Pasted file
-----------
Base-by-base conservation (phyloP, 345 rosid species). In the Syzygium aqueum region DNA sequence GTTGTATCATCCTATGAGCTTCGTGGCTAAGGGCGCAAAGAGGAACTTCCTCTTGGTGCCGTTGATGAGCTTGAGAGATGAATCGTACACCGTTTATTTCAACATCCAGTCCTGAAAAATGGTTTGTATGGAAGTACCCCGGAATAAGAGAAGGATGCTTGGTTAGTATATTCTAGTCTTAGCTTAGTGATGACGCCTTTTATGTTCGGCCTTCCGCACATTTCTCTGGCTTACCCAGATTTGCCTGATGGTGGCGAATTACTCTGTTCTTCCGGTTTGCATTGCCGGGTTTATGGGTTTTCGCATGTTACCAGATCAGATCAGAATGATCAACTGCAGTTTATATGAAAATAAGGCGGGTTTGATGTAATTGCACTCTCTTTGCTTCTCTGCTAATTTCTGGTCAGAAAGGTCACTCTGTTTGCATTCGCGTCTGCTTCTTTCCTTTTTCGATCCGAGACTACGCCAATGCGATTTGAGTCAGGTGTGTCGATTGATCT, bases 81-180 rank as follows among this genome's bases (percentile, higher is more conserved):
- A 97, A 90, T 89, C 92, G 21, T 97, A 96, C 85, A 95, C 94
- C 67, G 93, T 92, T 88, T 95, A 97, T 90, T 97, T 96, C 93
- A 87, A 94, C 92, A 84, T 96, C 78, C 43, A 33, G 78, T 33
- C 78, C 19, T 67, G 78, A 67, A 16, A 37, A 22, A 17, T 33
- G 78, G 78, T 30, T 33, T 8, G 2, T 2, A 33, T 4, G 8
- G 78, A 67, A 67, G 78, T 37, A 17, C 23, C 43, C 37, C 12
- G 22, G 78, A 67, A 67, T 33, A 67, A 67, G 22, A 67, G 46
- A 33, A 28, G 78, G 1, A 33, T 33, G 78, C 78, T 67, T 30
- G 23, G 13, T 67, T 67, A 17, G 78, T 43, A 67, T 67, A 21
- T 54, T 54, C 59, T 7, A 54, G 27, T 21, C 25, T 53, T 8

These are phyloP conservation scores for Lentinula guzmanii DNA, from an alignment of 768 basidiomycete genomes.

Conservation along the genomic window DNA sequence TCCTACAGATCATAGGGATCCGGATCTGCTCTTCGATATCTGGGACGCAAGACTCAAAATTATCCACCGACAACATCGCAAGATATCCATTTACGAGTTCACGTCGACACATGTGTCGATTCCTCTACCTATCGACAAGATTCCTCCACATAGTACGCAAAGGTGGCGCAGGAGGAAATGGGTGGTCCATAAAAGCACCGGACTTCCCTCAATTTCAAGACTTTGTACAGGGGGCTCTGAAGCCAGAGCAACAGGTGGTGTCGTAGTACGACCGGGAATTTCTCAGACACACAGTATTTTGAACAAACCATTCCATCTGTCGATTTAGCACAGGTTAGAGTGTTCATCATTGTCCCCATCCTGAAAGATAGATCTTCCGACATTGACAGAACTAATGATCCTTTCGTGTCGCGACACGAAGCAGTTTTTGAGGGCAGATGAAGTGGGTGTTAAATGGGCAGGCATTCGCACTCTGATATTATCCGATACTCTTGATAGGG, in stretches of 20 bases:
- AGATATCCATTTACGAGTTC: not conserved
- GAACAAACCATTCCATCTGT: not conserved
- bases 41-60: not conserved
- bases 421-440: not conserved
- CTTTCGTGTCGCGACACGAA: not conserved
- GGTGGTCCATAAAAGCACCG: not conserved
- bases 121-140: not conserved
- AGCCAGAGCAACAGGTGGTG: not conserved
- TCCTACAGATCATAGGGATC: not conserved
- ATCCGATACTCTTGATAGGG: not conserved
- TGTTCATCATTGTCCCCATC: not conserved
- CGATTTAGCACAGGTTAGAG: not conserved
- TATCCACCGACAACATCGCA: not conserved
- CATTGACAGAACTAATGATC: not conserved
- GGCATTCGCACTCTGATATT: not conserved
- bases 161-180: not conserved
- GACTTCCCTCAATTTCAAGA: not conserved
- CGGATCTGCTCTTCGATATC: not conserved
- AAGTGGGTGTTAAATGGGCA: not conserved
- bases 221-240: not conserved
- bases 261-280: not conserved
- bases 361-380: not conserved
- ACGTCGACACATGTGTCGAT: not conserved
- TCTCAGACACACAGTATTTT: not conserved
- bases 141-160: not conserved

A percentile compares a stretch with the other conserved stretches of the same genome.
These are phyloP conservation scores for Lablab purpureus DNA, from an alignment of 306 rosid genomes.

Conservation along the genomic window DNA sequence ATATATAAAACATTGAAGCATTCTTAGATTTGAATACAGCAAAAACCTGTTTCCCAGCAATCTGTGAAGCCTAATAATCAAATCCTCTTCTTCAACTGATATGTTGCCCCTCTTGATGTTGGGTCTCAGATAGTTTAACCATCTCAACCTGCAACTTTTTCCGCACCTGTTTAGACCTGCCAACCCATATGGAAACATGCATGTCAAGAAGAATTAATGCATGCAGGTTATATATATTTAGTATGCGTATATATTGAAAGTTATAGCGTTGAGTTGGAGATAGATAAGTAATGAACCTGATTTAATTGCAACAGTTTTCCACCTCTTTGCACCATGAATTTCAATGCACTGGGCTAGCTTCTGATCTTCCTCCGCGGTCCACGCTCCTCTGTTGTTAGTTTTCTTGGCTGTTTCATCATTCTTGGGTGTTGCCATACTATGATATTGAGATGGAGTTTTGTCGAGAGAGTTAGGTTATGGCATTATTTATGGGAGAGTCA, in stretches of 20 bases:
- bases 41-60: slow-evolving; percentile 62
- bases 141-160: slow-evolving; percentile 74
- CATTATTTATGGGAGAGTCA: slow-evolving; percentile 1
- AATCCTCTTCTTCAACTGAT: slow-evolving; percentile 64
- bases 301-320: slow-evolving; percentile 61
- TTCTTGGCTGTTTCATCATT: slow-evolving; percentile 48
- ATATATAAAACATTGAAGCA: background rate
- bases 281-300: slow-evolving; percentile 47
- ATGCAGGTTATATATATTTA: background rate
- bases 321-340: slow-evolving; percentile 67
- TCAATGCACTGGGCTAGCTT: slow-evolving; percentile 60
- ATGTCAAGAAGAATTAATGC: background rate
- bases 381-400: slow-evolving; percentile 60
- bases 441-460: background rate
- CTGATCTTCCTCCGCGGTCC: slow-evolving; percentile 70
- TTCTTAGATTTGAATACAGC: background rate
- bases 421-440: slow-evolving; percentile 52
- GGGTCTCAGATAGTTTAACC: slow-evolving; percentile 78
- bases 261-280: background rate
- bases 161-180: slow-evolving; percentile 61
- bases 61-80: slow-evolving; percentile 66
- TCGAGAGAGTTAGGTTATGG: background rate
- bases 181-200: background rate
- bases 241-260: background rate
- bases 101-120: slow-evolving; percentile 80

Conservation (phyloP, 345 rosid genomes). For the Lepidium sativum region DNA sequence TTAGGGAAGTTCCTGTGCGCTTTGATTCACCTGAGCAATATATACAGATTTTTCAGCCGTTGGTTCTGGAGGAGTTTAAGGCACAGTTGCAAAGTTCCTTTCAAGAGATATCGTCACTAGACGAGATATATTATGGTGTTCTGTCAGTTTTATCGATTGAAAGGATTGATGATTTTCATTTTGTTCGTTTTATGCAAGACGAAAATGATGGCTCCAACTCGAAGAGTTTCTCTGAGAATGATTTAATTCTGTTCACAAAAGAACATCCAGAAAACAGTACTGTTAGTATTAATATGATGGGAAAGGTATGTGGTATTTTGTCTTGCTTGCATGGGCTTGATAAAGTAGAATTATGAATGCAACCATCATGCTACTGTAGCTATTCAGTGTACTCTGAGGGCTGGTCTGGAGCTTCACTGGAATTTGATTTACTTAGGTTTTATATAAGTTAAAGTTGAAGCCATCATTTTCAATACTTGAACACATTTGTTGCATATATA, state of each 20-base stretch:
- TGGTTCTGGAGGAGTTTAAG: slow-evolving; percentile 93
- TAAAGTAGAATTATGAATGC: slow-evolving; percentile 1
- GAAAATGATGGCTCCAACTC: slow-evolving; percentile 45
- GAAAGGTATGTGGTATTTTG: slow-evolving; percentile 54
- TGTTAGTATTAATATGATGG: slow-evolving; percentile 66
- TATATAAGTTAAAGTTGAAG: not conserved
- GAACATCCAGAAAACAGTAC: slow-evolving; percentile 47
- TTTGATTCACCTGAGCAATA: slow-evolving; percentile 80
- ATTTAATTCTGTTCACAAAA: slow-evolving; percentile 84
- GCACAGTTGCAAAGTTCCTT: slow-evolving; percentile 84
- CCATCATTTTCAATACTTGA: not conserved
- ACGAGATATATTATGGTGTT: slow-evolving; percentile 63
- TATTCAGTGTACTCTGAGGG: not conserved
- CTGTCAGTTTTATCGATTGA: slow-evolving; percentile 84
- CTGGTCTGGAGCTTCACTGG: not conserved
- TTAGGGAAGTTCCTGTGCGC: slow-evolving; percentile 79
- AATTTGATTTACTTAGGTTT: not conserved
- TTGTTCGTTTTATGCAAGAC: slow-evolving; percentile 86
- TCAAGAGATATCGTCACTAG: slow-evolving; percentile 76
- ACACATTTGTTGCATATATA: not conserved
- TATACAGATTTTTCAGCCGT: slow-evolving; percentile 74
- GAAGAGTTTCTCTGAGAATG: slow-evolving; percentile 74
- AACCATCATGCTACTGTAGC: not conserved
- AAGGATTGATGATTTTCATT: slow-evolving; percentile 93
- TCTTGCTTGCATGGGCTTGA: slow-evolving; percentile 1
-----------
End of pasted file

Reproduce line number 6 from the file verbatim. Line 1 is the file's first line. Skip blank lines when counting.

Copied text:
- G 78, G 78, T 30, T 33, T 8, G 2, T 2, A 33, T 4, G 8